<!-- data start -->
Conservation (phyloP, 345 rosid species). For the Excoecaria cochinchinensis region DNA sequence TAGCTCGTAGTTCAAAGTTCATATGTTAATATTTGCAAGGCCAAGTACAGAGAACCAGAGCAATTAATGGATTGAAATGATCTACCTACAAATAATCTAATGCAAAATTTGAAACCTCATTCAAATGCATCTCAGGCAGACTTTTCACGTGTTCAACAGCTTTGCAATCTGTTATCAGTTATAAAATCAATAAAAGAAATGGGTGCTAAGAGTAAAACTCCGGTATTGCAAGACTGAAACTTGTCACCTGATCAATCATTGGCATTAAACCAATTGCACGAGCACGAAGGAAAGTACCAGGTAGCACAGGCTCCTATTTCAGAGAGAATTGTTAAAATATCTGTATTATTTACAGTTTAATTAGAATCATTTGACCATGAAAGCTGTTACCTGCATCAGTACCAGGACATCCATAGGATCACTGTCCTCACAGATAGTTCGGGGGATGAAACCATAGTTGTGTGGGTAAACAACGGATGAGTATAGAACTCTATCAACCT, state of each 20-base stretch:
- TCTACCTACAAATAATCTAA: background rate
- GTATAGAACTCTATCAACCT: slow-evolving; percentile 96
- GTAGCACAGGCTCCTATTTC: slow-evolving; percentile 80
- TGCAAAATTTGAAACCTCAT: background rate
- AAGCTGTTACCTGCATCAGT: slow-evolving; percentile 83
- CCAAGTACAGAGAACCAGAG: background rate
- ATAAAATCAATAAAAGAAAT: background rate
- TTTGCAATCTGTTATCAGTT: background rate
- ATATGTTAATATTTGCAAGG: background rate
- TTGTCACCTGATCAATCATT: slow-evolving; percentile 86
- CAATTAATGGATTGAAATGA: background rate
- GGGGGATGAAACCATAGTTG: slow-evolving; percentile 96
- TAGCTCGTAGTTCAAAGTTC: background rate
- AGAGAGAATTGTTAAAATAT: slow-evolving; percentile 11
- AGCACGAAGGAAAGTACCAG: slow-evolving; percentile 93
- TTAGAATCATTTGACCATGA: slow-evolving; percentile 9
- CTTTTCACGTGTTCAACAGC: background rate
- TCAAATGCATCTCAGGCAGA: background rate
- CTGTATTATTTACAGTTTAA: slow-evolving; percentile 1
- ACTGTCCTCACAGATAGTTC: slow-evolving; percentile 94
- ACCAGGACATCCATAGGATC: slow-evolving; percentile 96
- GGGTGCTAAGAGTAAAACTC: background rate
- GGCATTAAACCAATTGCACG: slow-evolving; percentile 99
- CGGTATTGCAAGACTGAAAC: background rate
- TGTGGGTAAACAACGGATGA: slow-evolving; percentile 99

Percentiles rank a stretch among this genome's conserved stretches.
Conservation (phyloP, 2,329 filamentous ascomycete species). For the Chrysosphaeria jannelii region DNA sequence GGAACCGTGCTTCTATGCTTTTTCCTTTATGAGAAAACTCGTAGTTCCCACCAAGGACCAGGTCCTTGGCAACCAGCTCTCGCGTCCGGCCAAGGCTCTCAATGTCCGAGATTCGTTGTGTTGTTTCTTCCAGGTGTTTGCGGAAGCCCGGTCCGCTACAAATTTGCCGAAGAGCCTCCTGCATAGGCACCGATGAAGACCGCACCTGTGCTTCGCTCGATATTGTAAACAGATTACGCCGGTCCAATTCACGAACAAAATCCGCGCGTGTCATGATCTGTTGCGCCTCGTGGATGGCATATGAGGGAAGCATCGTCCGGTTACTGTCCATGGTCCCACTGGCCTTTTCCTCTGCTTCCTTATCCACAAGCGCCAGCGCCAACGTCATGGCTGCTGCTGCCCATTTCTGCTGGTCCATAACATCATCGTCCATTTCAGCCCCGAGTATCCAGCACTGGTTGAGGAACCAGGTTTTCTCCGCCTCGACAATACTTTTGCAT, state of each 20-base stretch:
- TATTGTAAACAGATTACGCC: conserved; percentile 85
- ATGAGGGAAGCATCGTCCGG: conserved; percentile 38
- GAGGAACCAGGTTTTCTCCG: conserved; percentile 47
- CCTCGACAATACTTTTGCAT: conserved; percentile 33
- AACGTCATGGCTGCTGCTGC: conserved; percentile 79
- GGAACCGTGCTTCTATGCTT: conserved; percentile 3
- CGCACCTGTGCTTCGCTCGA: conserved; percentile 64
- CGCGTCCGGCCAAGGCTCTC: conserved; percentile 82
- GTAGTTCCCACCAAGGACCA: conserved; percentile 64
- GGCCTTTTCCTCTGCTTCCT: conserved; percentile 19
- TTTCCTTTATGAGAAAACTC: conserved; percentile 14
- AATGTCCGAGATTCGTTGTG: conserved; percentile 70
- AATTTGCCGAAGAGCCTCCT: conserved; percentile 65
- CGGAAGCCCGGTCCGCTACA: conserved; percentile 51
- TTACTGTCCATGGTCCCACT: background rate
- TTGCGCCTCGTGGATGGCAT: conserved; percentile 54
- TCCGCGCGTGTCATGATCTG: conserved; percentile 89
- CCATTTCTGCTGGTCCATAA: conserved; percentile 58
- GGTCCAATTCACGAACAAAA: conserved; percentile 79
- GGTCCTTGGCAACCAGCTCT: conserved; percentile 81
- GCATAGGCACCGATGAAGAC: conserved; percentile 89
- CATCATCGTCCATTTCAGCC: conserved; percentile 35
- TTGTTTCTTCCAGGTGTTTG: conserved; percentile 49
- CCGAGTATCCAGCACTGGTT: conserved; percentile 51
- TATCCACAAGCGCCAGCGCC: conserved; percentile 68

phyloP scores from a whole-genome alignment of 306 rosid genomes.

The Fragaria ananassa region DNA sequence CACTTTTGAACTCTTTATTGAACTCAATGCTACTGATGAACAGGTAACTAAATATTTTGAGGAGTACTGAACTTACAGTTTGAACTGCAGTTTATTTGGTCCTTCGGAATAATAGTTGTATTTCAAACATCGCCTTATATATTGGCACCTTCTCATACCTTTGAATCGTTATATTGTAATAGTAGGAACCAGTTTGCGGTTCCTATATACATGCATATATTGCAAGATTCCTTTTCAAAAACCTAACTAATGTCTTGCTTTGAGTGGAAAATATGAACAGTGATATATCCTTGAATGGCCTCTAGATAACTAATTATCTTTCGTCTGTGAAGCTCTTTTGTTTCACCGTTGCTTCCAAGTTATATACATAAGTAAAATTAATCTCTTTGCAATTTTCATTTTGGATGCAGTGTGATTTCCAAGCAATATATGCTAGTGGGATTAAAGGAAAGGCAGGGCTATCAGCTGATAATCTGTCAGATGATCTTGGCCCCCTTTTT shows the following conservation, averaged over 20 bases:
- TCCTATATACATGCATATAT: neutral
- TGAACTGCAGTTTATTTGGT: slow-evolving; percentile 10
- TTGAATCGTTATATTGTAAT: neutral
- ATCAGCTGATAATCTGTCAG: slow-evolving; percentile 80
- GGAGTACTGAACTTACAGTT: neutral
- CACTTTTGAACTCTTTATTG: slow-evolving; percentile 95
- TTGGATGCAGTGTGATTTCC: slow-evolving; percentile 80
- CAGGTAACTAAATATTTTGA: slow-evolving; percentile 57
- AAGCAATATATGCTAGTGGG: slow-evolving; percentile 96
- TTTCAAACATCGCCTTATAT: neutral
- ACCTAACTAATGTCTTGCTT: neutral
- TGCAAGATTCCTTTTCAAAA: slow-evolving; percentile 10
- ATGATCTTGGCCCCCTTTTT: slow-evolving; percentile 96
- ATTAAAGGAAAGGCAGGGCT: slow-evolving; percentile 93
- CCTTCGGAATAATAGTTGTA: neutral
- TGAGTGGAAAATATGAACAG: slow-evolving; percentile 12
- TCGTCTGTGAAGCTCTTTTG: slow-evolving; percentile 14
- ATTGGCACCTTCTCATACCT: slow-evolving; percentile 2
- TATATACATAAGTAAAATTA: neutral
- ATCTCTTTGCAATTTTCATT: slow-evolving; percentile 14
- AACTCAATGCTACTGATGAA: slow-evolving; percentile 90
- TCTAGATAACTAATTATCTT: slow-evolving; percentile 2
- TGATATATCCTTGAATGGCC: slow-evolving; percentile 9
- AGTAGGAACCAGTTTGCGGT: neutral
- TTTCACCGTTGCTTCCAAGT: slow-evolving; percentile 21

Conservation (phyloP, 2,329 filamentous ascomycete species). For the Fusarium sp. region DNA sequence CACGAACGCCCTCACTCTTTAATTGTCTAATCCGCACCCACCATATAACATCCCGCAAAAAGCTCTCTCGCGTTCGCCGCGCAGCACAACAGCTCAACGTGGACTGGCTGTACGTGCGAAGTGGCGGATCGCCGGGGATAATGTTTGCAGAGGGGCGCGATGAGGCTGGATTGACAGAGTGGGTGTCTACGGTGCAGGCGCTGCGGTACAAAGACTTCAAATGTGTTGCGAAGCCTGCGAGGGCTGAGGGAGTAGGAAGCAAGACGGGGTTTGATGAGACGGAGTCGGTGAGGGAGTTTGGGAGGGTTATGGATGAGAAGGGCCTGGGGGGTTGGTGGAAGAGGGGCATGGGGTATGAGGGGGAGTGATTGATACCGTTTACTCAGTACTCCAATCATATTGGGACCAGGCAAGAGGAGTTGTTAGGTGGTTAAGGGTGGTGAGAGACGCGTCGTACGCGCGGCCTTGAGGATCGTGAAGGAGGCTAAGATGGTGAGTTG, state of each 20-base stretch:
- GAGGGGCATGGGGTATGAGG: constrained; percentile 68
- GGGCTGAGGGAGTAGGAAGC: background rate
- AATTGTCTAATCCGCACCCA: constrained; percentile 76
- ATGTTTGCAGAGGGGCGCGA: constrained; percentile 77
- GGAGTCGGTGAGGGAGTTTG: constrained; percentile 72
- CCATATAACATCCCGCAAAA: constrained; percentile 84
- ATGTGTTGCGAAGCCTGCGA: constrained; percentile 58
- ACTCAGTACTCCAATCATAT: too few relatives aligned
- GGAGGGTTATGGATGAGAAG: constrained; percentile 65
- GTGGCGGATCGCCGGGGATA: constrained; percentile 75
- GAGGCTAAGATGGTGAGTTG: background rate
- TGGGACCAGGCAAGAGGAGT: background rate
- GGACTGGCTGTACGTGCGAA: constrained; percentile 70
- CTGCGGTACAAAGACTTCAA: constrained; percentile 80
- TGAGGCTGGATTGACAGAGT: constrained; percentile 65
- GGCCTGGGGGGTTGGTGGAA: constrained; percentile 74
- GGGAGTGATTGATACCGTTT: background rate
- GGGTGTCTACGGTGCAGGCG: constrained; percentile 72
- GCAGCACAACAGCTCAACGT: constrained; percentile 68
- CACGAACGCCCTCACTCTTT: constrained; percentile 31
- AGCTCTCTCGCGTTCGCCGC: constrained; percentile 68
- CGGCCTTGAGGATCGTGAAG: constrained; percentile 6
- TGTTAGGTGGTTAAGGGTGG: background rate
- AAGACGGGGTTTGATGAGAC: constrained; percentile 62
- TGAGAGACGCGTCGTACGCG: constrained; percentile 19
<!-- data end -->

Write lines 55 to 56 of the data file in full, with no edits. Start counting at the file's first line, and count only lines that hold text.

The Fragaria ananassa region DNA sequence CACTTTTGAACTCTTTATTGAACTCAATGCTACTGATGAACAGGTAACTAAATATTTTGAGGAGTACTGAACTTACAGTTTGAACTGCAGTTTATTTGGTCCTTCGGAATAATAGTTGTATTTCAAACATCGCCTTATATATTGGCACCTTCTCATACCTTTGAATCGTTATATTGTAATAGTAGGAACCAGTTTGCGGTTCCTATATACATGCATATATTGCAAGATTCCTTTTCAAAAACCTAACTAATGTCTTGCTTTGAGTGGAAAATATGAACAGTGATATATCCTTGAATGGCCTCTAGATAACTAATTATCTTTCGTCTGTGAAGCTCTTTTGTTTCACCGTTGCTTCCAAGTTATATACATAAGTAAAATTAATCTCTTTGCAATTTTCATTTTGGATGCAGTGTGATTTCCAAGCAATATATGCTAGTGGGATTAAAGGAAAGGCAGGGCTATCAGCTGATAATCTGTCAGATGATCTTGGCCCCCTTTTT shows the following conservation, averaged over 20 bases:
- TCCTATATACATGCATATAT: neutral